•  3 = Excessive swelling, spontaneous bleeding
    •  4 = Necrotic papilla
    •  5 = Atrophy (loss) of Papilla [Margin presents recession with margin below CEJ for Marginal unit]
    • Attached Gingiva (A) Unit assessed on scale of 0 - 3
    •  0 = Normal pink with stippling
    •  1 = Slight engorgement (swelling)
    •  2 = Obvious swelling with pocket formation
    •  3 = Advanced periodontitis with obvious pocket present
    • Scores totaled divided by number of units to get PMA index
    • modifications of the criteria served as basis of all succeeding indices of GINGIVITIS.
  60. PI (Periodontal Index)
    • Russell
    • •  Estimate DEEPER PERIODONTAL disease than PMA Index
    • •  VISUAL exam of gingival tissue circumscribing each tooth as the scoring unit for all of the teeth present
    • •  ONLY a mouth mirror is used (NO PROBE)
    • •  ALL TEETH present are scored
    • PI Index
    •   0 = No inflammation present
    •   1 = Mild gingivitis present
    •   2 = Moderate gingivitis circumscribes entire tooth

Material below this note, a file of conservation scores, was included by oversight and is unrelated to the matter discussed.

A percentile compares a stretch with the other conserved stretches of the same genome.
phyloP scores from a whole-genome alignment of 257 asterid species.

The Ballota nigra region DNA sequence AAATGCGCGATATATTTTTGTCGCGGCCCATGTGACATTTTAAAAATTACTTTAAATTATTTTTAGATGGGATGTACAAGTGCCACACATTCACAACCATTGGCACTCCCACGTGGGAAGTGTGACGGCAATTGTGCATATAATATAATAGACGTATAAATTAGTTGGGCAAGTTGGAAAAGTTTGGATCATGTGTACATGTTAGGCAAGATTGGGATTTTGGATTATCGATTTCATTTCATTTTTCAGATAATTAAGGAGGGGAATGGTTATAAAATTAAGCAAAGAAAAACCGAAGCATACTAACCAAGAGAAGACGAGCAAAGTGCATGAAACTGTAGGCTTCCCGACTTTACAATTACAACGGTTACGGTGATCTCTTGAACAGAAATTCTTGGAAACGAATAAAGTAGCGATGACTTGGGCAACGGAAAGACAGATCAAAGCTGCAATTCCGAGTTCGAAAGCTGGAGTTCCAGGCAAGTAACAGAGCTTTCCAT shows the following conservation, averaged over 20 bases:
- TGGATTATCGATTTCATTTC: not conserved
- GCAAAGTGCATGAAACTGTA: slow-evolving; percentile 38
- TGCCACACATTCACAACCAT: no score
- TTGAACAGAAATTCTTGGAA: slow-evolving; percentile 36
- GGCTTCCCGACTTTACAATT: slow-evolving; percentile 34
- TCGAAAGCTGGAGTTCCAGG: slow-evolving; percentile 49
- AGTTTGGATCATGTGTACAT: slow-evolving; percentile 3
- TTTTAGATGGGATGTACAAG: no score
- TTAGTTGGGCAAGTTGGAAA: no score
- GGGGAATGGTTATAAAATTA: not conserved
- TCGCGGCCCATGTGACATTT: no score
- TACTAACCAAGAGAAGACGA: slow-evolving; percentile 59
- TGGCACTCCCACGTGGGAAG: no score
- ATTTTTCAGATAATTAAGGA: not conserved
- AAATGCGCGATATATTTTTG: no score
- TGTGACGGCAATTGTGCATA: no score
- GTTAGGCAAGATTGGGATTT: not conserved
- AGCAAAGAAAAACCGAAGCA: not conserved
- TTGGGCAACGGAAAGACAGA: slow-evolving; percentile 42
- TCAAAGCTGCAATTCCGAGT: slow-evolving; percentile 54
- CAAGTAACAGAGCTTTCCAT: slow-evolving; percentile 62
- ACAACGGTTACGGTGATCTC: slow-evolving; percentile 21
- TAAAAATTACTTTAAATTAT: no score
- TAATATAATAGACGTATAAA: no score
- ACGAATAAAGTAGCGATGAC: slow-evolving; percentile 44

•   6 = Gingivitis with Pocket Present - distortion of gingival margin due to gross calculus
    •   8 = Advanced Destruction with Loss of Function - tooth is mobile or depressible
    • Summed/total teeth scored
    • more data assembled using PI that any other index
    • distribution of PD worldwide
    • UNDERESTIMATES -> no probe (especially when prevalence is low)
    • ONLY non-invasive index
  61. PDI (Periodontal Disease Index)
    • Ramfjord
    • PRESENCE & SEVERITY
    • VISUAL exam & INDIRECT using mirror & calibrated probe
    • Gingivitis scored 0-3
    • Attachment Level 4-6 (in 3mm increments)
    • measured at mid-facial and mesial facial
    • 6 Index Ramfjord Teeth: 3, 9, 12, 19, 25, 28
    • scores totals and averaged
    • Calculus (0-3) and Plaque (0-3 with disclosing soln) assessed separately
    • formed the basis of how we CLINICALLY MEASURE LOSS OF ATTACHMENT (AL)
    • PD (pocket or probe depth) = measured from edge of the Free Gingival Margin (FGM) to base of